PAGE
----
“The ambition and focus on technology that is driving the culture of the UAE challenges us all to up our game.”--Tarek Miknas, CEO FP7 MENA

“I’m cautiously optimistic,” says Tarek Miknas, chief executive of FP7 MENA. “According to figures I’ve come across, our part of the world is the only one where adspend is contracting (by 6.2 per cent). And we feel it. Have any conversation with any industry lead and we’ll all have a sob story. Add to that the macro forces – the fact that economies in MENA are not growing the way they used to, the war in Yemen, a blockade of Qatar, refugees flooding into Beirut and Turkey, and the currency devaluation in Egypt and Turkey. Then you have the drop in media spending, clients in-housing some of the social services, digital publishers hiring agency staff and the blurring of lines among specialist agencies. The ‘cautious’ bit is therefore quite obvious.

“Yet I’m still optimistic. The social changes that have been taking place and continue to take place in Saudi Arabia allows for creativity to bloom. The diversification efforts by our governments are setting us up for a sustainable future. And the ambition and focus on technology that is driving the culture of the UAE challenges us all to up our game.”

“No more unlimited budgets, everything is ROI driven. No more long terms contracts with agencies. But it’s logical and this is how things should be.” --Roger Kanakri, co-founder Livingroom Dubai

This optimism is arguably justified. Although Dubai’s economic growth may have slowed, the UAE’s economy grew by 1.7 per cent in 2018 and is forecast to grow by 3.7 per cent this year, according to the International Monetary Fund. Abu Dhabi also plans to spend $13.6 billion over three years as part of an economic stimulus package and is taking steps to support new industries, encourage tourism, and make it easier to do business.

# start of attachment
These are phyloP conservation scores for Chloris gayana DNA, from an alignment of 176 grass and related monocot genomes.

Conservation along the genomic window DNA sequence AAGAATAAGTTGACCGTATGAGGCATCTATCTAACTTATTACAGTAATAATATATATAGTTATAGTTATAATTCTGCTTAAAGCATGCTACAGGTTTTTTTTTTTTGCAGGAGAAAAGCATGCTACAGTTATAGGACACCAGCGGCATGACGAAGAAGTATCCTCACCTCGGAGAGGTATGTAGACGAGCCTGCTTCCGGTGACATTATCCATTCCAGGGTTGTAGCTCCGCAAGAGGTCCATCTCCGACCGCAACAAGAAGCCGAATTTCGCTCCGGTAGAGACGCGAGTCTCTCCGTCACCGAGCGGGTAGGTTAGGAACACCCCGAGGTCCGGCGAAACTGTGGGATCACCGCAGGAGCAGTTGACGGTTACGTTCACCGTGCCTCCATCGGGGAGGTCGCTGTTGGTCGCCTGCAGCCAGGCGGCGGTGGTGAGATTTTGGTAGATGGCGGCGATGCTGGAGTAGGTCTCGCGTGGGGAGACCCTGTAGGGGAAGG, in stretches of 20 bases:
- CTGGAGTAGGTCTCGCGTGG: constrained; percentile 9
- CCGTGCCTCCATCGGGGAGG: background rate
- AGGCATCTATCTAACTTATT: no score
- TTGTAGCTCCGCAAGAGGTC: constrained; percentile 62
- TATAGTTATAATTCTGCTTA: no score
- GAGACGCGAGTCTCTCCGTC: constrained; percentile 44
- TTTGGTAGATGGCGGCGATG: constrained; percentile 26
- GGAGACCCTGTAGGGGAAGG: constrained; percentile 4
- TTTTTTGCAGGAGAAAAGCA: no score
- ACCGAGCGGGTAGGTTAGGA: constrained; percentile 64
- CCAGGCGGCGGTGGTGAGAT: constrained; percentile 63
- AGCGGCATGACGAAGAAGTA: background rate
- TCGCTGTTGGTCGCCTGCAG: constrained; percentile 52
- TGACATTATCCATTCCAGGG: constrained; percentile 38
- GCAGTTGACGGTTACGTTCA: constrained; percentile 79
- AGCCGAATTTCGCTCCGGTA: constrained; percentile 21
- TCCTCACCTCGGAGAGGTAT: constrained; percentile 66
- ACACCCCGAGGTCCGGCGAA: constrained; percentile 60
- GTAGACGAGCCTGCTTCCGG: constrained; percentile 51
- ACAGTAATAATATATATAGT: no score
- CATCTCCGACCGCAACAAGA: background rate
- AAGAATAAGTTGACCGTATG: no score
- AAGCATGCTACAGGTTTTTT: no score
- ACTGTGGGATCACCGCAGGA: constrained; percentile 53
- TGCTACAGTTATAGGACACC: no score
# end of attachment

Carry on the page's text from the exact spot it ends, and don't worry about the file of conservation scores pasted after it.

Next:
Dubai, which is focussing on the creation of a knowledge-based economy, has also announced a raft of measures aimed at simplifying and reducing the cost of doing business, including a freeze on government fees for the next three years and a reduction in the value of primary insurance for small and medium-sized businesses. Added to this, the emirate’s GDP is expected to grow by 3.8 per cent this year, according to London-based Capital Economics, and by 4.5 per cent in 2020. Uber’s recent acquisition of Dubai-based Careem for $3.1 billion has also shown that confidence in the market exists.

“There are many ways to look at this,” says Waseem Afzal, deputy managing director of OMD UAE. “Either we can continue to sport the short-term view of being undermined by the growing complexities of a very fragmented and hard-to-measure true value of marketing, or we flip the mindset to weed out poor practice from the industry altogether. I see 2019 as a year where best practice built on the foundations of transparency between agency, client and partners and greater value to clients will be rewarded.”

“I see 2019 as a year where best practice built on the foundations of transparency between agency, client and partners and greater value to clients will be rewarded.”--Waseem Afzal, deputy managing director OMD UAE

Optimists point towards two things in particular. One is the potential impact of Expo 2020, which kicks off in October next year. The other is the surge in activity in Saudi Arabia. For the former, an estimated 25 million visitors are expected to attend the first World Expo to be held in the Middle East, Africa and South Asia, giving Dubai and the wider UAE an estimated economic boost of $34.5 billion. For the latter, numerous cultural, social and economic initiatives have either been announced or are already underway, boosting government spending and opening up the kingdom to increased investment. All of which is good news for Dubai agencies, many of which are dependent on Saudi Arabia for a sizeable chunk of their business.